Yesterday, a global poorly kept secret was made evident for all to see with Paystack, a Nigerian fintech startup, top of the trend section on Twitter, after calls by some users to boycott the company.
Though the actual happenings weren’t really documented but reports reaching Naijatechguy states that it all went haywire when the popular payment platform revoked a payment link for a certain lady’s birthday party, and did I say hell was let loose? Yes, it did.
Apparently, in a nutshell I’m just here to let you know Paystack is now in the business of turning down certain individuals from using its payment service, maybe, because it has got a lot of request on its table.
Now, you’d be forgiven if you haven’t already gotten a sneek peek into the gist right now, perhaps you were hiding under a rock to avoid getting infected with the death sentence that is the Coronavirus pandemic.
We’re only joking here, you get right? Did you take that serious!!! Damn
Here’s how the whole plot between Paystack and the lady who had her payment link revoked played out on Twitter.
Paystack can’t be this Bahd. Are they?
On August 17, @obidi__ , a Twitter user, announced that she was organising a private birthday party in Abuja, Nigeria, on August 22: which translates to this Saturday. She also mentioned it was going to be a paid one.
However, to her utter surprise she woke up the next day to see Paystack, after tweeting she intended using the payment platform as her go-to for the party has for some reason blocked her birthday party because she was quoted as ‘selling body parts’.
Here’s the graphic for the birthday party in question:
What ensured was a normal for the Nigerian Twitter section as she called out fanboys who ramped up the revoke against the tech company for their ‘partial’ deeds.
Deadass read their FAQ and I ever did was post a birthday party and they are blocking me for selling body parts? The misogyny in the business is stupid and thank goodness I develop too- I even got into Decagon and declined. Y’all fuck yourself for real pic.twitter.com/8yixurMj4G
— Angela Davis because (@obidi___) August 18, 2020
A closer look however, has revealed that Paystack had disabled her account, but for another reason altogether. She didn’t adhere to a different part of the company’s Acceptable Use Policy.
According to the company’s email to her, Jacob Christian, a User Ops at Paystack, opined that while reviewing @obidi__’s business on the platform, they realised that it involved sexual activities; in this case, an orgy.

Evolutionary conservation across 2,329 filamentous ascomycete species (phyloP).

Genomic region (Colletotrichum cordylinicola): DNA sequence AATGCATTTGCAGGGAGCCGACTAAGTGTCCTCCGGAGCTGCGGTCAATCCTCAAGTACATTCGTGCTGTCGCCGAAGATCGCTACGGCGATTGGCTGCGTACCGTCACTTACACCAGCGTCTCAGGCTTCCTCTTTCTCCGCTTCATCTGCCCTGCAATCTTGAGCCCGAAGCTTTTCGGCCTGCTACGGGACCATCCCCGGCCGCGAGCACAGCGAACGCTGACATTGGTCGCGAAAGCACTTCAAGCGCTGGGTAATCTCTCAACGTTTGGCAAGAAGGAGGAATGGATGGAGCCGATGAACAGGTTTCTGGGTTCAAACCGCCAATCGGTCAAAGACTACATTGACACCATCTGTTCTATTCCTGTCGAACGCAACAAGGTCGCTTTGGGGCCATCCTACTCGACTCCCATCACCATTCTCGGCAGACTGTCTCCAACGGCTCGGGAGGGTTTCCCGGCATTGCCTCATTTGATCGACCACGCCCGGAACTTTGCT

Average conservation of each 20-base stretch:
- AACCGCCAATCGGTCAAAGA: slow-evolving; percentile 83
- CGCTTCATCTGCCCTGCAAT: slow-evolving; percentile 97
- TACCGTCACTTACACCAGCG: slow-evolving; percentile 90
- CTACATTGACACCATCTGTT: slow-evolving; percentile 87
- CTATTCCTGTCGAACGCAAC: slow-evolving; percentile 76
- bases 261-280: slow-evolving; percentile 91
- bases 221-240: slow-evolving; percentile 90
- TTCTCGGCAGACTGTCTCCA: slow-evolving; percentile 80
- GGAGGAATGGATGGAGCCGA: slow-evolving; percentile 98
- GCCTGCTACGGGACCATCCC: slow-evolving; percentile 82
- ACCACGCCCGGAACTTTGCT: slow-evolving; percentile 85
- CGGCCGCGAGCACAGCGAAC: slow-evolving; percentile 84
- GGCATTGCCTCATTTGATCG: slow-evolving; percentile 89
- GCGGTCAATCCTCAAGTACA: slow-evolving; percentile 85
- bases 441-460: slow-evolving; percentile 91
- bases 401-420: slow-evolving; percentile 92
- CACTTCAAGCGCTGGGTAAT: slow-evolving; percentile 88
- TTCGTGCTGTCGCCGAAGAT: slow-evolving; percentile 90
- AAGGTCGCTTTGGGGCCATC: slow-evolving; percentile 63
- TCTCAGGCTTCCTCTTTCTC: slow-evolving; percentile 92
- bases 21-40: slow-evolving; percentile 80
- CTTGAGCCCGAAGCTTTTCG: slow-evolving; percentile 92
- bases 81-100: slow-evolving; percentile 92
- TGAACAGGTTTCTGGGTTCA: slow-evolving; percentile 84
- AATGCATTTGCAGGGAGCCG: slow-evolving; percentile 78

“We would like to draw your attention to Section 2 of Paystack’s Acceptable Use Policy ( https://paystack.com/terms ), which states that Paystack may not be used in connection with any product, service, transaction or activity that relates to the sale and/or purchase of certain sexually oriented materials or services,” an excerpt from the email read.
If at this stage you’re still wondering what in the world an orgy is, a quick Wikipedia definition reiterates: “An orgy as a sex party consisting of at least five members where guests freely engage in open and unrestrained sexual activity or group sex.” In other words, an orgy is part of Paystack’s “certain sexually-oriented services”.
Now, we could all turn back to point accusing fingers at this lady but her crime is simply one each and every internet user have fallen for at least once in a lifetime.
WHEN LAST DID YOU READ A TERM’S AND CONDITIONS PAGE WHEN ACCESSING A SERVICE OR USING A PRODUCT?
It is very important to read a company’s terms and conditions and it is even scary and unhealthy to use any product you don’t find its scriptly documented acceptable use policy in it’s ranks.
In essence, she was trying to use Paystack in connection with one of the many business categories the company said it wasn’t going to permit in its Terms and Conditions. And as stated in its “ Actions by Paystack” segment, the company suspended her use of Paystack’s Services.
While it is a known fact that most terms and conditions are incredibly long and hard to read, situations like this Paystack-orgy saga subtly reminds us of their importance.
Mark Amaza, a Twitter user was also in support of the action taken by Paystack, writing that: “Paystack’s refusal to allow payment for sex work/orgies using its platform is more than just about the law. It is also about brand & financial risks it is willing to bear”.
I mean some other companies have even way scarier For policies. Stripes is one which doesn’t even allow payments for flights.
There have been previous collective cases of people complaining about social networks using their data for advertising purposes as can be seen with the TikTok security flaw. But over time, this same users have come to realise that they opted in for such maybe on Twitter trends or after they are done using the product.
Imperatively, it is jail-worthy putting the lives of users and individuals at risk but equally, you accepting these terms and conditions whenever downloading an app, accessing a service, registering on a website, is legally binding. It is for this reason you need to spend some time reading them before going forward or checking out that popular hook-up page.